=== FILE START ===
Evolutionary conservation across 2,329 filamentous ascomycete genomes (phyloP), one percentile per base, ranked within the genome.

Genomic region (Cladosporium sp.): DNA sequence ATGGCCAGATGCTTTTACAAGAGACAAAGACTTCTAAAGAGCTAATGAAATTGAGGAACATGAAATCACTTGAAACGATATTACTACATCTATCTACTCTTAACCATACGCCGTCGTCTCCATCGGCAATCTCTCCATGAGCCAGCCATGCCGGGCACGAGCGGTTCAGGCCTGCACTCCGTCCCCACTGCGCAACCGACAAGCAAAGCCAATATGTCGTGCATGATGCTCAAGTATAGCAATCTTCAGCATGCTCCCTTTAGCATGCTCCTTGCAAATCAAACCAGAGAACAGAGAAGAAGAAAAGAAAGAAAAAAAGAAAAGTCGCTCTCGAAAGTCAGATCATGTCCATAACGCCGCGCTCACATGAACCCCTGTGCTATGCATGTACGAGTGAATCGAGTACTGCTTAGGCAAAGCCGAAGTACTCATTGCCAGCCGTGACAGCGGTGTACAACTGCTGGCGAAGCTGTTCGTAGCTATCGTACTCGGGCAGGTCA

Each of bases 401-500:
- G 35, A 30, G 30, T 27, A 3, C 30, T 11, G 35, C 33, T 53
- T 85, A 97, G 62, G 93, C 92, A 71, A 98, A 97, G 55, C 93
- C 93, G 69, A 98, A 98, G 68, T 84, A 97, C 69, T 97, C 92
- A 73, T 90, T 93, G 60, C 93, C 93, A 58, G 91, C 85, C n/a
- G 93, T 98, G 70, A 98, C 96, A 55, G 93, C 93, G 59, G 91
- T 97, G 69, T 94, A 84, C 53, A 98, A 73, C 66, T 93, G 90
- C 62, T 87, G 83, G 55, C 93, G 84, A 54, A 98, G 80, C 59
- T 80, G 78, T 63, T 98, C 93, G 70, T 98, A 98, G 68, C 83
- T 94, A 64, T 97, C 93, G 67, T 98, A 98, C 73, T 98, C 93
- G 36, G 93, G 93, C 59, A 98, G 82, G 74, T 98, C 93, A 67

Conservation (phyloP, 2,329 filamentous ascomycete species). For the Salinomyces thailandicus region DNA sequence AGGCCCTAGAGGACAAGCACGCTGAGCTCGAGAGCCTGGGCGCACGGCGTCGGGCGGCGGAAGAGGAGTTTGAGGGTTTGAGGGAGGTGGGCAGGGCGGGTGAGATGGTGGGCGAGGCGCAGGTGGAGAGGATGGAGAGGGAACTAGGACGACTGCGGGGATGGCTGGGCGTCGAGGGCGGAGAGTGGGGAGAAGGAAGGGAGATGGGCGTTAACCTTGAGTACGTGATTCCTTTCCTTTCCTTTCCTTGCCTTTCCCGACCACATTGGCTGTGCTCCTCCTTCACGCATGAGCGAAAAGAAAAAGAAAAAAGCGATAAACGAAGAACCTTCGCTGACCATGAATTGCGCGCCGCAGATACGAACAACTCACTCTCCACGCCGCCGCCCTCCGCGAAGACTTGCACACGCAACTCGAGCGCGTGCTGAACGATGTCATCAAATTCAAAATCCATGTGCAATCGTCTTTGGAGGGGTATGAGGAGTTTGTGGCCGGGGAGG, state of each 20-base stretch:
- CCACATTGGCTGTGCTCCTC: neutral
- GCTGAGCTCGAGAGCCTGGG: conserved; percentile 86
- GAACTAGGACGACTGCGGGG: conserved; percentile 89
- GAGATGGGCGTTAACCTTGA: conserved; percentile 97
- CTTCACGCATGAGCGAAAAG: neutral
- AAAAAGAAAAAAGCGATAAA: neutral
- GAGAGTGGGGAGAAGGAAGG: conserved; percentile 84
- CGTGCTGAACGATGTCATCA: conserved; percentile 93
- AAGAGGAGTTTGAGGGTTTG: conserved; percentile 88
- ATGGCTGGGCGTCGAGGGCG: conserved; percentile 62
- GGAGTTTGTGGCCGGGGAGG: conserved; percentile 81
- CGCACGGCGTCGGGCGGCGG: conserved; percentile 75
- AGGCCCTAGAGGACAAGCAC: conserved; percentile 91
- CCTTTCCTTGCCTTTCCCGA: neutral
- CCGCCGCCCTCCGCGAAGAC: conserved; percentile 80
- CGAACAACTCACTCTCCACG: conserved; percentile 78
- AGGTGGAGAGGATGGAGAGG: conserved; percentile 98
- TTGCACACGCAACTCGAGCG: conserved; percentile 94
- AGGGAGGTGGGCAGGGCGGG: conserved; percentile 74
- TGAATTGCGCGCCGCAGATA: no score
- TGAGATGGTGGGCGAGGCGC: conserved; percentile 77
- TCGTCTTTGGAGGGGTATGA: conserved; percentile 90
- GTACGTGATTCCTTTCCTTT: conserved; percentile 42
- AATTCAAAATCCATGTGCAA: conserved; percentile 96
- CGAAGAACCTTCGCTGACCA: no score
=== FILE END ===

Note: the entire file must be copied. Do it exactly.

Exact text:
Evolutionary conservation across 2,329 filamentous ascomycete genomes (phyloP), one percentile per base, ranked within the genome.

Genomic region (Cladosporium sp.): DNA sequence ATGGCCAGATGCTTTTACAAGAGACAAAGACTTCTAAAGAGCTAATGAAATTGAGGAACATGAAATCACTTGAAACGATATTACTACATCTATCTACTCTTAACCATACGCCGTCGTCTCCATCGGCAATCTCTCCATGAGCCAGCCATGCCGGGCACGAGCGGTTCAGGCCTGCACTCCGTCCCCACTGCGCAACCGACAAGCAAAGCCAATATGTCGTGCATGATGCTCAAGTATAGCAATCTTCAGCATGCTCCCTTTAGCATGCTCCTTGCAAATCAAACCAGAGAACAGAGAAGAAGAAAAGAAAGAAAAAAAGAAAAGTCGCTCTCGAAAGTCAGATCATGTCCATAACGCCGCGCTCACATGAACCCCTGTGCTATGCATGTACGAGTGAATCGAGTACTGCTTAGGCAAAGCCGAAGTACTCATTGCCAGCCGTGACAGCGGTGTACAACTGCTGGCGAAGCTGTTCGTAGCTATCGTACTCGGGCAGGTCA

Each of bases 401-500:
- G 35, A 30, G 30, T 27, A 3, C 30, T 11, G 35, C 33, T 53
- T 85, A 97, G 62, G 93, C 92, A 71, A 98, A 97, G 55, C 93
- C 93, G 69, A 98, A 98, G 68, T 84, A 97, C 69, T 97, C 92
- A 73, T 90, T 93, G 60, C 93, C 93, A 58, G 91, C 85, C n/a
- G 93, T 98, G 70, A 98, C 96, A 55, G 93, C 93, G 59, G 91
- T 97, G 69, T 94, A 84, C 53, A 98, A 73, C 66, T 93, G 90
- C 62, T 87, G 83, G 55, C 93, G 84, A 54, A 98, G 80, C 59
- T 80, G 78, T 63, T 98, C 93, G 70, T 98, A 98, G 68, C 83
- T 94, A 64, T 97, C 93, G 67, T 98, A 98, C 73, T 98, C 93
- G 36, G 93, G 93, C 59, A 98, G 82, G 74, T 98, C 93, A 67

Conservation (phyloP, 2,329 filamentous ascomycete species). For the Salinomyces thailandicus region DNA sequence AGGCCCTAGAGGACAAGCACGCTGAGCTCGAGAGCCTGGGCGCACGGCGTCGGGCGGCGGAAGAGGAGTTTGAGGGTTTGAGGGAGGTGGGCAGGGCGGGTGAGATGGTGGGCGAGGCGCAGGTGGAGAGGATGGAGAGGGAACTAGGACGACTGCGGGGATGGCTGGGCGTCGAGGGCGGAGAGTGGGGAGAAGGAAGGGAGATGGGCGTTAACCTTGAGTACGTGATTCCTTTCCTTTCCTTTCCTTGCCTTTCCCGACCACATTGGCTGTGCTCCTCCTTCACGCATGAGCGAAAAGAAAAAGAAAAAAGCGATAAACGAAGAACCTTCGCTGACCATGAATTGCGCGCCGCAGATACGAACAACTCACTCTCCACGCCGCCGCCCTCCGCGAAGACTTGCACACGCAACTCGAGCGCGTGCTGAACGATGTCATCAAATTCAAAATCCATGTGCAATCGTCTTTGGAGGGGTATGAGGAGTTTGTGGCCGGGGAGG, state of each 20-base stretch:
- CCACATTGGCTGTGCTCCTC: neutral
- GCTGAGCTCGAGAGCCTGGG: conserved; percentile 86
- GAACTAGGACGACTGCGGGG: conserved; percentile 89
- GAGATGGGCGTTAACCTTGA: conserved; percentile 97
- CTTCACGCATGAGCGAAAAG: neutral
- AAAAAGAAAAAAGCGATAAA: neutral
- GAGAGTGGGGAGAAGGAAGG: conserved; percentile 84
- CGTGCTGAACGATGTCATCA: conserved; percentile 93
- AAGAGGAGTTTGAGGGTTTG: conserved; percentile 88
- ATGGCTGGGCGTCGAGGGCG: conserved; percentile 62
- GGAGTTTGTGGCCGGGGAGG: conserved; percentile 81
- CGCACGGCGTCGGGCGGCGG: conserved; percentile 75
- AGGCCCTAGAGGACAAGCAC: conserved; percentile 91
- CCTTTCCTTGCCTTTCCCGA: neutral
- CCGCCGCCCTCCGCGAAGAC: conserved; percentile 80
- CGAACAACTCACTCTCCACG: conserved; percentile 78
- AGGTGGAGAGGATGGAGAGG: conserved; percentile 98
- TTGCACACGCAACTCGAGCG: conserved; percentile 94
- AGGGAGGTGGGCAGGGCGGG: conserved; percentile 74
- TGAATTGCGCGCCGCAGATA: no score
- TGAGATGGTGGGCGAGGCGC: conserved; percentile 77
- TCGTCTTTGGAGGGGTATGA: conserved; percentile 90
- GTACGTGATTCCTTTCCTTT: conserved; percentile 42
- AATTCAAAATCCATGTGCAA: conserved; percentile 96
- CGAAGAACCTTCGCTGACCA: no score